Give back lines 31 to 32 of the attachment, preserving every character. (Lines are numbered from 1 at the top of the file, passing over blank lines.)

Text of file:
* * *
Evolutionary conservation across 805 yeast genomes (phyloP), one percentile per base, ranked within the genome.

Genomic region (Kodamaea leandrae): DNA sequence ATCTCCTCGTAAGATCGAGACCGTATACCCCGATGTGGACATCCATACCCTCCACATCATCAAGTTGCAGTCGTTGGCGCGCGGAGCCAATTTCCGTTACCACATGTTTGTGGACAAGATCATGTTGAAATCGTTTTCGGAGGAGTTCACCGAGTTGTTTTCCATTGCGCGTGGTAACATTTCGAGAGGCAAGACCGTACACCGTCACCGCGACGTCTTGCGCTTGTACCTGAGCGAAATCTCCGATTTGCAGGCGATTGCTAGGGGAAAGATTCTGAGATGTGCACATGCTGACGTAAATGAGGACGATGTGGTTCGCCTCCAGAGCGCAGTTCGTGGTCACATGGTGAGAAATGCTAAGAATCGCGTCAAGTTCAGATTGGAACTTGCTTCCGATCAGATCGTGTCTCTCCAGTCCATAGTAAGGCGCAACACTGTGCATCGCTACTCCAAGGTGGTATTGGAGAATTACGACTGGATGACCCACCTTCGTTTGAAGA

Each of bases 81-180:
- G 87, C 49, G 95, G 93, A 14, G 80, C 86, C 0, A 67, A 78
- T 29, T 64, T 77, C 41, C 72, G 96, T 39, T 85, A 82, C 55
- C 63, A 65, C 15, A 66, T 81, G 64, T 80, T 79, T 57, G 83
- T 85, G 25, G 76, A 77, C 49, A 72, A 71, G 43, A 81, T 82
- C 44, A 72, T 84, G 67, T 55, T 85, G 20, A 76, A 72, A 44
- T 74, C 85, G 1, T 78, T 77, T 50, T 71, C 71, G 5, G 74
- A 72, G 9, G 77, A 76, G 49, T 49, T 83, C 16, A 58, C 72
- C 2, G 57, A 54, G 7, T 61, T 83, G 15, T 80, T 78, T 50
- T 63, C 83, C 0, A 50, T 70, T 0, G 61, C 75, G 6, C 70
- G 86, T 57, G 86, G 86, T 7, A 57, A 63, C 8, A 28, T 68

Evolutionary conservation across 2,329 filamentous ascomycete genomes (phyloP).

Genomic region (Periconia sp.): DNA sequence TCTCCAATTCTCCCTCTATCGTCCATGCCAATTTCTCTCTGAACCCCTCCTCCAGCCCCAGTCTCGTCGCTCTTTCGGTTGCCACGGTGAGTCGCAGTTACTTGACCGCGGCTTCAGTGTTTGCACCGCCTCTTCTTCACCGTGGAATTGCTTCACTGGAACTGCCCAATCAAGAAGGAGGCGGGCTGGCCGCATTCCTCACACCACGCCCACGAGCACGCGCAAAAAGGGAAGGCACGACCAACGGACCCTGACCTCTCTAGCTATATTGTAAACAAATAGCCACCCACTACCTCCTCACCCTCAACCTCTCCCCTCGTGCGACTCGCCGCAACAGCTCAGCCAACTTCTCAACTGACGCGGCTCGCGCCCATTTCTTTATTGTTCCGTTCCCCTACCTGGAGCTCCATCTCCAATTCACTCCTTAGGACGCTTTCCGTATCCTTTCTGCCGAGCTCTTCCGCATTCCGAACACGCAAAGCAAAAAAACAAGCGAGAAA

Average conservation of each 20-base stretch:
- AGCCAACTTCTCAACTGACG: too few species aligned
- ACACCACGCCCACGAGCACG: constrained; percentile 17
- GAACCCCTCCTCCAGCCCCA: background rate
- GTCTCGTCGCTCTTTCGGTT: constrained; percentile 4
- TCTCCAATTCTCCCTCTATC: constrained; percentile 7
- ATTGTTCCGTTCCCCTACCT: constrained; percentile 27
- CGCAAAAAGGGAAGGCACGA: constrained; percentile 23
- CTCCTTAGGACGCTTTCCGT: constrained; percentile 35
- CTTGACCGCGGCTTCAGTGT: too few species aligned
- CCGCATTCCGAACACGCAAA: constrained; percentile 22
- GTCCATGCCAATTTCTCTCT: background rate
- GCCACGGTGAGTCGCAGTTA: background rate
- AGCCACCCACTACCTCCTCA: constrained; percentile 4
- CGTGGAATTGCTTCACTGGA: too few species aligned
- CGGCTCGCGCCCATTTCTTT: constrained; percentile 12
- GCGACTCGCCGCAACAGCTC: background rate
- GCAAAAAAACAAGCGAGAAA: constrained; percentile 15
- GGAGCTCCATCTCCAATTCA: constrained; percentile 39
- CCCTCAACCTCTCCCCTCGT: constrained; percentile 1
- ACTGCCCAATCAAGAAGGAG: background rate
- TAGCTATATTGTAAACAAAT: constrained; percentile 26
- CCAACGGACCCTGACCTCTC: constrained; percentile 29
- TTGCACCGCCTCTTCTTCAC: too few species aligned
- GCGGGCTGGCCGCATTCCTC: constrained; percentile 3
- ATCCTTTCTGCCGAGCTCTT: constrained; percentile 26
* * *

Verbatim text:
- CGGCTCGCGCCCATTTCTTT: constrained; percentile 12
- GCGACTCGCCGCAACAGCTC: background rate